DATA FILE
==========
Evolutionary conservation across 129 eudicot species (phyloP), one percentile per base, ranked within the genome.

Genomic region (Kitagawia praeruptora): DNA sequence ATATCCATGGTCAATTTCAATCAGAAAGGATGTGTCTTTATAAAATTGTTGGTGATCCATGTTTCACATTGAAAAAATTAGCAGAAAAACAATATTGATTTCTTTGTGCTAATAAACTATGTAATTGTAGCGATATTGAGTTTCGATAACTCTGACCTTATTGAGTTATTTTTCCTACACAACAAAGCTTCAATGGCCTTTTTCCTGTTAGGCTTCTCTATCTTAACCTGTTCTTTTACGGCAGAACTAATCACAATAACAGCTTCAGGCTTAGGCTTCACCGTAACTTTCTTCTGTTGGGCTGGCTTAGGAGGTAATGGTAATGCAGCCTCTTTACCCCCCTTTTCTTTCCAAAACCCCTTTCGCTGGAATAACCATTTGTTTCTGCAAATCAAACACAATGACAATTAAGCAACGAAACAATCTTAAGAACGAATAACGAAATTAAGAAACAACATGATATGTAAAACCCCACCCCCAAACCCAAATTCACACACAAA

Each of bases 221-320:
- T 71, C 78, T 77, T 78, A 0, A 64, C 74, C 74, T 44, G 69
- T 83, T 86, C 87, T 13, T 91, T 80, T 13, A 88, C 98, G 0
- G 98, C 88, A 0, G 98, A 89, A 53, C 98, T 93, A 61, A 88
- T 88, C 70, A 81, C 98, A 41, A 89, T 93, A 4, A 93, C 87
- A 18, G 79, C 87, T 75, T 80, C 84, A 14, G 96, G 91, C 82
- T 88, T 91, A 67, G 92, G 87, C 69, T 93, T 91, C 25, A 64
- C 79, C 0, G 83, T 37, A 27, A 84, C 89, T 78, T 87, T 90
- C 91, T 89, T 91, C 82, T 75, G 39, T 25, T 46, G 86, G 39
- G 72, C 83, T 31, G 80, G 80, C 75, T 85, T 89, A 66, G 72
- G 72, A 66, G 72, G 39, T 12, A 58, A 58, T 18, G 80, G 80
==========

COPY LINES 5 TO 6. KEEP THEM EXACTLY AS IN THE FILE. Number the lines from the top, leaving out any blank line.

- T 83, T 86, C 87, T 13, T 91, T 80, T 13, A 88, C 98, G 0
- G 98, C 88, A 0, G 98, A 89, A 53, C 98, T 93, A 61, A 88